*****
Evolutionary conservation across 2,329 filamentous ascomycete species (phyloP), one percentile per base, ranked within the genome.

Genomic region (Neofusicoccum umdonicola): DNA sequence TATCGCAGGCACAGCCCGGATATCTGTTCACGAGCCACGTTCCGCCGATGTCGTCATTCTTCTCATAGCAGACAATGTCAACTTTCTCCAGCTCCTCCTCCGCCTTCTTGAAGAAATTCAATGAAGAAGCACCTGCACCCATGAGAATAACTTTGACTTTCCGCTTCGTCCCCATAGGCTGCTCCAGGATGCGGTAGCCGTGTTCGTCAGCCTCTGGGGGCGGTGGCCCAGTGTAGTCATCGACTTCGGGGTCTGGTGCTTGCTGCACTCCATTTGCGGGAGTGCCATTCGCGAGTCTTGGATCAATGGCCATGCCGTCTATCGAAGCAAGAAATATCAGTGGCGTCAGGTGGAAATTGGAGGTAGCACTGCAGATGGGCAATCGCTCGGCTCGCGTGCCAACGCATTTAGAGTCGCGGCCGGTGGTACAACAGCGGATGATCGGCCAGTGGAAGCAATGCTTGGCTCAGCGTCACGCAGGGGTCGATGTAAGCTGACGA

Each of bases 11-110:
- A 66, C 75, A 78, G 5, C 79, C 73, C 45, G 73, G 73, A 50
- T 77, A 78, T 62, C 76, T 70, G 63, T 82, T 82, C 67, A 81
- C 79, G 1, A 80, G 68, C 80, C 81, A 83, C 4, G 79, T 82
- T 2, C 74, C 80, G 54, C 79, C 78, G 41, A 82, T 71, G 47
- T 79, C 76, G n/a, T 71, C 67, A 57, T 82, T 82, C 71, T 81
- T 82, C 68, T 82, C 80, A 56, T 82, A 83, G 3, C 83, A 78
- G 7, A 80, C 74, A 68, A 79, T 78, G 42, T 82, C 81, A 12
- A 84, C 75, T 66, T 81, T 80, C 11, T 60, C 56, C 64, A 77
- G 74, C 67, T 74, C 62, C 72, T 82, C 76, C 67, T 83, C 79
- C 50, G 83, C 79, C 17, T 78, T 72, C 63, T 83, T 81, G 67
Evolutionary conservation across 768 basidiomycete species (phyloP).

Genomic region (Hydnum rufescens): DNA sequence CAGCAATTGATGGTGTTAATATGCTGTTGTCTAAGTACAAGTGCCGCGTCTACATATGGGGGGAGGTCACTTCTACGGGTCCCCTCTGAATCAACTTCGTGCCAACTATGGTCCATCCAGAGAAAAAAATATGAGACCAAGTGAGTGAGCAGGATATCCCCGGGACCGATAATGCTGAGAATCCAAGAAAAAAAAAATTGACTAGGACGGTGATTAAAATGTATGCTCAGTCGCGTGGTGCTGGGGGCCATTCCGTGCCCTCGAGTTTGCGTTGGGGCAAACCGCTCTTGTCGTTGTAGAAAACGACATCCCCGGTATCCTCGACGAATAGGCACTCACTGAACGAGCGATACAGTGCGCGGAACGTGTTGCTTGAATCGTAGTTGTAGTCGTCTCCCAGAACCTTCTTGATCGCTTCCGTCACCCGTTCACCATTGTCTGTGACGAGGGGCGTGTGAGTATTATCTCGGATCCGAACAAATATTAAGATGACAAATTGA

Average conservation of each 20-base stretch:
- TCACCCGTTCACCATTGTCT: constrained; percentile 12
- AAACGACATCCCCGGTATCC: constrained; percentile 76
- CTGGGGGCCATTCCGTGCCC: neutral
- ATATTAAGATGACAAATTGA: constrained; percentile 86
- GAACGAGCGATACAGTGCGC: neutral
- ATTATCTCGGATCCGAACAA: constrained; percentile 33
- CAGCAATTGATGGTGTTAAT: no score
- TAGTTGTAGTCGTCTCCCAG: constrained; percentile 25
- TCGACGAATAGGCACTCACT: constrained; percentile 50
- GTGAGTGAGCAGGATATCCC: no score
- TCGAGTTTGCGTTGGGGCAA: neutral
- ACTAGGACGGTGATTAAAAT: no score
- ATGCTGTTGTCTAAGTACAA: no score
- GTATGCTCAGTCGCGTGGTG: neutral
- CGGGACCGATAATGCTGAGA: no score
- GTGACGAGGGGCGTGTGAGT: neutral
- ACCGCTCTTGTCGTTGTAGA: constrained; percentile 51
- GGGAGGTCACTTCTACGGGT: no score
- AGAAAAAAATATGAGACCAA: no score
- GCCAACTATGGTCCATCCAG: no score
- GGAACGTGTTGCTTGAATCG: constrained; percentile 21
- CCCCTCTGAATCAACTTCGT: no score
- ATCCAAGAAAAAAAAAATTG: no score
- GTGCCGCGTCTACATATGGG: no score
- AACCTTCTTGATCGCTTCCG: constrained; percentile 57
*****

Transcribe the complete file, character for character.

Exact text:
Evolutionary conservation across 2,329 filamentous ascomycete species (phyloP), one percentile per base, ranked within the genome.

Genomic region (Neofusicoccum umdonicola): DNA sequence TATCGCAGGCACAGCCCGGATATCTGTTCACGAGCCACGTTCCGCCGATGTCGTCATTCTTCTCATAGCAGACAATGTCAACTTTCTCCAGCTCCTCCTCCGCCTTCTTGAAGAAATTCAATGAAGAAGCACCTGCACCCATGAGAATAACTTTGACTTTCCGCTTCGTCCCCATAGGCTGCTCCAGGATGCGGTAGCCGTGTTCGTCAGCCTCTGGGGGCGGTGGCCCAGTGTAGTCATCGACTTCGGGGTCTGGTGCTTGCTGCACTCCATTTGCGGGAGTGCCATTCGCGAGTCTTGGATCAATGGCCATGCCGTCTATCGAAGCAAGAAATATCAGTGGCGTCAGGTGGAAATTGGAGGTAGCACTGCAGATGGGCAATCGCTCGGCTCGCGTGCCAACGCATTTAGAGTCGCGGCCGGTGGTACAACAGCGGATGATCGGCCAGTGGAAGCAATGCTTGGCTCAGCGTCACGCAGGGGTCGATGTAAGCTGACGA

Each of bases 11-110:
- A 66, C 75, A 78, G 5, C 79, C 73, C 45, G 73, G 73, A 50
- T 77, A 78, T 62, C 76, T 70, G 63, T 82, T 82, C 67, A 81
- C 79, G 1, A 80, G 68, C 80, C 81, A 83, C 4, G 79, T 82
- T 2, C 74, C 80, G 54, C 79, C 78, G 41, A 82, T 71, G 47
- T 79, C 76, G n/a, T 71, C 67, A 57, T 82, T 82, C 71, T 81
- T 82, C 68, T 82, C 80, A 56, T 82, A 83, G 3, C 83, A 78
- G 7, A 80, C 74, A 68, A 79, T 78, G 42, T 82, C 81, A 12
- A 84, C 75, T 66, T 81, T 80, C 11, T 60, C 56, C 64, A 77
- G 74, C 67, T 74, C 62, C 72, T 82, C 76, C 67, T 83, C 79
- C 50, G 83, C 79, C 17, T 78, T 72, C 63, T 83, T 81, G 67
Evolutionary conservation across 768 basidiomycete species (phyloP).

Genomic region (Hydnum rufescens): DNA sequence CAGCAATTGATGGTGTTAATATGCTGTTGTCTAAGTACAAGTGCCGCGTCTACATATGGGGGGAGGTCACTTCTACGGGTCCCCTCTGAATCAACTTCGTGCCAACTATGGTCCATCCAGAGAAAAAAATATGAGACCAAGTGAGTGAGCAGGATATCCCCGGGACCGATAATGCTGAGAATCCAAGAAAAAAAAAATTGACTAGGACGGTGATTAAAATGTATGCTCAGTCGCGTGGTGCTGGGGGCCATTCCGTGCCCTCGAGTTTGCGTTGGGGCAAACCGCTCTTGTCGTTGTAGAAAACGACATCCCCGGTATCCTCGACGAATAGGCACTCACTGAACGAGCGATACAGTGCGCGGAACGTGTTGCTTGAATCGTAGTTGTAGTCGTCTCCCAGAACCTTCTTGATCGCTTCCGTCACCCGTTCACCATTGTCTGTGACGAGGGGCGTGTGAGTATTATCTCGGATCCGAACAAATATTAAGATGACAAATTGA

Average conservation of each 20-base stretch:
- TCACCCGTTCACCATTGTCT: constrained; percentile 12
- AAACGACATCCCCGGTATCC: constrained; percentile 76
- CTGGGGGCCATTCCGTGCCC: neutral
- ATATTAAGATGACAAATTGA: constrained; percentile 86
- GAACGAGCGATACAGTGCGC: neutral
- ATTATCTCGGATCCGAACAA: constrained; percentile 33
- CAGCAATTGATGGTGTTAAT: no score
- TAGTTGTAGTCGTCTCCCAG: constrained; percentile 25
- TCGACGAATAGGCACTCACT: constrained; percentile 50
- GTGAGTGAGCAGGATATCCC: no score
- TCGAGTTTGCGTTGGGGCAA: neutral
- ACTAGGACGGTGATTAAAAT: no score
- ATGCTGTTGTCTAAGTACAA: no score
- GTATGCTCAGTCGCGTGGTG: neutral
- CGGGACCGATAATGCTGAGA: no score
- GTGACGAGGGGCGTGTGAGT: neutral
- ACCGCTCTTGTCGTTGTAGA: constrained; percentile 51
- GGGAGGTCACTTCTACGGGT: no score
- AGAAAAAAATATGAGACCAA: no score
- GCCAACTATGGTCCATCCAG: no score
- GGAACGTGTTGCTTGAATCG: constrained; percentile 21
- CCCCTCTGAATCAACTTCGT: no score
- ATCCAAGAAAAAAAAAATTG: no score
- GTGCCGCGTCTACATATGGG: no score
- AACCTTCTTGATCGCTTCCG: constrained; percentile 57